5. LSU

On the surface: Say hello to your SEC leader.

Deeper issues: The Tigers are only 15-8 overall after going 7-6 out of conference. The RPI number — 75 — isn’t going to cut it. With South Carolina and No. 15 Texas A&M up next, LSU has to get moving. ESPN and CBS both project the Tigers in the field, probably in part because everyone knows the powers-that-be are going to want freshman sensation and likely No. 1 NBA pick Ben Simmons on the March Madness stage.

GAMES OF THE WEEK

No. 4 Iowa at Indiana (Thursday, 8 p.m., ESPN): It gets realer-than-real now for the Hoosiers, whose Big Ten homestretch drive will be difficult. But this game — and a rematch with the Hawkeyes on March 1 in Iowa City — brings tremendous opportunity. Has senior Yogi Ferrell saved his best for last?

No. 6 Kansas at No. 3 Oklahoma (Saturday, 1:30 p.m., ESPN): Their first meeting produced the game of the year in college hoops — a three-overtime affair won 109-106 by the Jayhawks, with Sooners star Buddy Hield scoring 46 on an unforgettably good night. Indeed, we are ready for Act II.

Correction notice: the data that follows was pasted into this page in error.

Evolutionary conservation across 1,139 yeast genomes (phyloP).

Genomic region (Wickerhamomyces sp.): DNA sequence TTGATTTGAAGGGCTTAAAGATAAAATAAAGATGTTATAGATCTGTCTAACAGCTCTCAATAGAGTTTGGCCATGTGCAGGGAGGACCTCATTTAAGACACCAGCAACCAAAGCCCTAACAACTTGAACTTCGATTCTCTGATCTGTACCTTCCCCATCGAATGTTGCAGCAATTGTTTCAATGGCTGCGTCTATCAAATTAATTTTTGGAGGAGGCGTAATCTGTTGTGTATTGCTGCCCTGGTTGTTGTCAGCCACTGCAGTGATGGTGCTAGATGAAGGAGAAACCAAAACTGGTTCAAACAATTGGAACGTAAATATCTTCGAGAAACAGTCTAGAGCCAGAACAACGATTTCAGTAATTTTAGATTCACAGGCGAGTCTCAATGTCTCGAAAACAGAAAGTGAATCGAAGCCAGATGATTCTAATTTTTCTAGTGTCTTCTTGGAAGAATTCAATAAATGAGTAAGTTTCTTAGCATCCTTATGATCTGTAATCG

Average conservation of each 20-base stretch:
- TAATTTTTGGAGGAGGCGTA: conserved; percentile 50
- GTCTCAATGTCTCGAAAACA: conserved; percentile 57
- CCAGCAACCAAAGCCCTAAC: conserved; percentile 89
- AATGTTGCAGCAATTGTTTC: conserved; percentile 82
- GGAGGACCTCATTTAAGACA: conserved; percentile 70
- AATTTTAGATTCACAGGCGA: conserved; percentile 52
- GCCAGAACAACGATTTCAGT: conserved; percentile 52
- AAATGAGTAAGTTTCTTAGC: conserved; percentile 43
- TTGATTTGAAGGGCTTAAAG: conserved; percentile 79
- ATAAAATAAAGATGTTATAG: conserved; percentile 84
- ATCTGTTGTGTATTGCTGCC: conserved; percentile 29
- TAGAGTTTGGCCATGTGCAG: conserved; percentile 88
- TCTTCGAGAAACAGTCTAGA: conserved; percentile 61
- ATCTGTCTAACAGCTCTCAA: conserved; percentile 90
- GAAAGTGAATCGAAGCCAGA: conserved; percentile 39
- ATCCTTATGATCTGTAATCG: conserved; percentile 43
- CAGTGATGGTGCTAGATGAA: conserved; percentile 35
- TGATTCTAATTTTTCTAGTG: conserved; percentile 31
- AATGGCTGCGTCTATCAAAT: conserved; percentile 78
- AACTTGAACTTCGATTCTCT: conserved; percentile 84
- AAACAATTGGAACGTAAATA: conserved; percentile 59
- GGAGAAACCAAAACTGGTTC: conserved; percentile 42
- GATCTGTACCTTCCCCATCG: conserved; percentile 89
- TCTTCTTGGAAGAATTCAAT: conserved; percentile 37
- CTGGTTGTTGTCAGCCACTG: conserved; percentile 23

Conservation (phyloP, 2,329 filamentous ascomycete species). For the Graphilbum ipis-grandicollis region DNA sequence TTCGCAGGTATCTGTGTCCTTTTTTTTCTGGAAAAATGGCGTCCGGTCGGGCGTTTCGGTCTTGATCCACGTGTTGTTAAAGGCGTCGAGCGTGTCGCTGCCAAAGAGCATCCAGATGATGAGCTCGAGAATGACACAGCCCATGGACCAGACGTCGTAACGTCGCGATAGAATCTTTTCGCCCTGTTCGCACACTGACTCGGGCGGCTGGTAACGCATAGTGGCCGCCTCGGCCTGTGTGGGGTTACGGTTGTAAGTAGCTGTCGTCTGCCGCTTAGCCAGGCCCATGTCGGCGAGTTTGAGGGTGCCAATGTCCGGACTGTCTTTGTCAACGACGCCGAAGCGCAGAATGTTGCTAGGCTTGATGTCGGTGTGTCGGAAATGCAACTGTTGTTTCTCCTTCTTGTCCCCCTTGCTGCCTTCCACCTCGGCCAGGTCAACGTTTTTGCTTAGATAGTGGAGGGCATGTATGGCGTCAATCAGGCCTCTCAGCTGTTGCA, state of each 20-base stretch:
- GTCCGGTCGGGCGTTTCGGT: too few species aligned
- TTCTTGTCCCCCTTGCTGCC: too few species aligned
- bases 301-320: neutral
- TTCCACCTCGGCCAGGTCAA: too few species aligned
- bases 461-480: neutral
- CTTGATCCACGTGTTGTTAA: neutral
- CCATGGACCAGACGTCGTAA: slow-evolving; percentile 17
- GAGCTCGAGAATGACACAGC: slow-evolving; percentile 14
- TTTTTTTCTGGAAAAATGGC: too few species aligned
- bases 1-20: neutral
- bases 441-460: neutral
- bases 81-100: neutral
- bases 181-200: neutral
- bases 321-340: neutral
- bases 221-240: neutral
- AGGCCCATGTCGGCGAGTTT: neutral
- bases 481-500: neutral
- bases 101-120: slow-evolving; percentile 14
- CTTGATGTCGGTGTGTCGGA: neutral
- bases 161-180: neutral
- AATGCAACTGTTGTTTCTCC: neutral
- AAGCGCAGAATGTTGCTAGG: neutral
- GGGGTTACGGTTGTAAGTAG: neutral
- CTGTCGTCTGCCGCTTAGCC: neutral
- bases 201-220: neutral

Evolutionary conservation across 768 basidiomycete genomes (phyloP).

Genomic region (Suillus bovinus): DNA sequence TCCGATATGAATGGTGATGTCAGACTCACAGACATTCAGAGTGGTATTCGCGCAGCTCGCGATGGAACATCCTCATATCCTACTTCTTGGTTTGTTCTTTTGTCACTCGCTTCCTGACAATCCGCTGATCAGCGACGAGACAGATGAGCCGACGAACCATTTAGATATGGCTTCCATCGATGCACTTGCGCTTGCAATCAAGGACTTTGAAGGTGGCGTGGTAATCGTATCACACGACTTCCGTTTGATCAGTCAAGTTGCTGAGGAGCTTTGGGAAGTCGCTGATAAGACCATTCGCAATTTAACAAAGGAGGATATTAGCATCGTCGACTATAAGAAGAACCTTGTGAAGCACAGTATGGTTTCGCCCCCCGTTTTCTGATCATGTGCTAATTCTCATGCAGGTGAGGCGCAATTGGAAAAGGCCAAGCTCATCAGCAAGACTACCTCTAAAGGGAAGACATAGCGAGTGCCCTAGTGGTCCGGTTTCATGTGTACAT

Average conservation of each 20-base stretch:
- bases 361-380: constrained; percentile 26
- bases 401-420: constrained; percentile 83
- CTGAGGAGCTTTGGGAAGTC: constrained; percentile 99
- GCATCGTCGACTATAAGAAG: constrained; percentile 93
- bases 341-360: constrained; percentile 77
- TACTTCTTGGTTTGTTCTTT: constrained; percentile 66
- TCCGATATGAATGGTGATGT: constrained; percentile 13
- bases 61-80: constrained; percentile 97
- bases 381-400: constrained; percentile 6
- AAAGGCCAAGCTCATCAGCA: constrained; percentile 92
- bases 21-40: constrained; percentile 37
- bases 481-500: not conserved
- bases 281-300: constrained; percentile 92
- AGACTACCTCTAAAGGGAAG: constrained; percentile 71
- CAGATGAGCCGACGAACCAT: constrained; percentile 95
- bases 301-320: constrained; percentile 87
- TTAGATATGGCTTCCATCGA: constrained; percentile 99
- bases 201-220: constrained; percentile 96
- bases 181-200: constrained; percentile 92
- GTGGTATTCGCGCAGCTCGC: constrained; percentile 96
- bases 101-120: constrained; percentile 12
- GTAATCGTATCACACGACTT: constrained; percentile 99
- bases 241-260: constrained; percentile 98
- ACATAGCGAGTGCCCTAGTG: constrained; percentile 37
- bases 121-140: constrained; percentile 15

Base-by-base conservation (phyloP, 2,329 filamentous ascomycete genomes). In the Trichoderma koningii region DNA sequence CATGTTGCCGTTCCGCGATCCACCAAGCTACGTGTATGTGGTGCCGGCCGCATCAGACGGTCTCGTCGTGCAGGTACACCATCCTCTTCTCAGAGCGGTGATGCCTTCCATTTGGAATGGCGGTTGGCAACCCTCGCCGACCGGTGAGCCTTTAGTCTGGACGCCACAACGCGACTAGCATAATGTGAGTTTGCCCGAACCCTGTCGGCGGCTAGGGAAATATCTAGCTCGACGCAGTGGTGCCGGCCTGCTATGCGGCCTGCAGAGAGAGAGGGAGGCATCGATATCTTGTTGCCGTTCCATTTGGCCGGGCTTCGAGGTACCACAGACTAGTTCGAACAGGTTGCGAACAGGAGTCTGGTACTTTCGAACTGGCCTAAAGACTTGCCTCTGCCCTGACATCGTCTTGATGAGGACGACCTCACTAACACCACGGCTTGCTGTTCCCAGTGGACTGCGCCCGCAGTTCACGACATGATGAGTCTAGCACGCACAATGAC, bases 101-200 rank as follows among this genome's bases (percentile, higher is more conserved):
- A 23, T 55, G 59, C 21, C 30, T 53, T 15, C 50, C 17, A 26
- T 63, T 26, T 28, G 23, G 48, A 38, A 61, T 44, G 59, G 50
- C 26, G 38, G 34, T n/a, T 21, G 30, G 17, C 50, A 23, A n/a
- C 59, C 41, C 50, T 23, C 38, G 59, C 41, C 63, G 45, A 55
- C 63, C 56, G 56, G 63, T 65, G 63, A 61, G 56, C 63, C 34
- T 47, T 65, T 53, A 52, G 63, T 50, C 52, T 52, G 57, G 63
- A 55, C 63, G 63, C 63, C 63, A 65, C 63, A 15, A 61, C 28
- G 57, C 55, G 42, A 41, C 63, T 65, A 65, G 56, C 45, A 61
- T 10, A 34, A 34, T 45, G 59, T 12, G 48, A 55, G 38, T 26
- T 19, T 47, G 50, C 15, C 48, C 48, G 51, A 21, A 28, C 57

No. 7 Virginia at Duke (Saturday, 3:30 p.m., ESPN): The Cavaliers have won back-to-back ACC regular-season titles, and this is a rare chance for them to kick Duke while it’s down. The Blue Devils have won three straight, though, and sophomore guard Grayson Allen gets better and better.

TRENDING

Up: Notre Dame. Nothing wrong with back-to-back victories over North Carolina and at Clemson. It bears repeating: The Irish haven’t lost consecutive games since the 2013-14 season.

Down: No. 15 Texas A&M. The Aggies, with three defeats in their last four outings, have gone from potential No. 1 seed to potential middle-of-the-pack finisher in the SEC.

Up: Stony Brook. The Seawolves have won 16 in a row, the longest streak in the country. At 20-4 overall and 11-0 in America East play, they may still have to win their league tournament to reach the Big Dance for the first time in school history.

Down: Missouri. The humanity! Mizzou has dropped eight straight and is dead last in the SEC at 1-9. Kim Anderson’s records as Tigers coach: 17-38 overall and 4-24 in league play.

BIG NUMBERS

9.0: More evidence that Mike Brey does a great job in South Bend — his Notre Dame squad averages the fewest turnovers per game of any team in the country. Seriously, nine a game? That’s not going to get you beat, like, ever.

.446: That’s Illinois’ field-goal percentage from two-point range in Big Ten play, lowest in the conference. What happened to the Illini? Good defenses, and their own bad offense. John Groce’s team shot 50 percent from two — itself, not a very good number at all — in non-conference games, but there’s been no such thing as an easy bucket since. Second-leading scorer Kendrick Nunn has made 29.4 percent of his two-point attempts over the last six games.

Follow me on Twitter @slgreenberg.

Email: sgreenberg@suntimes.com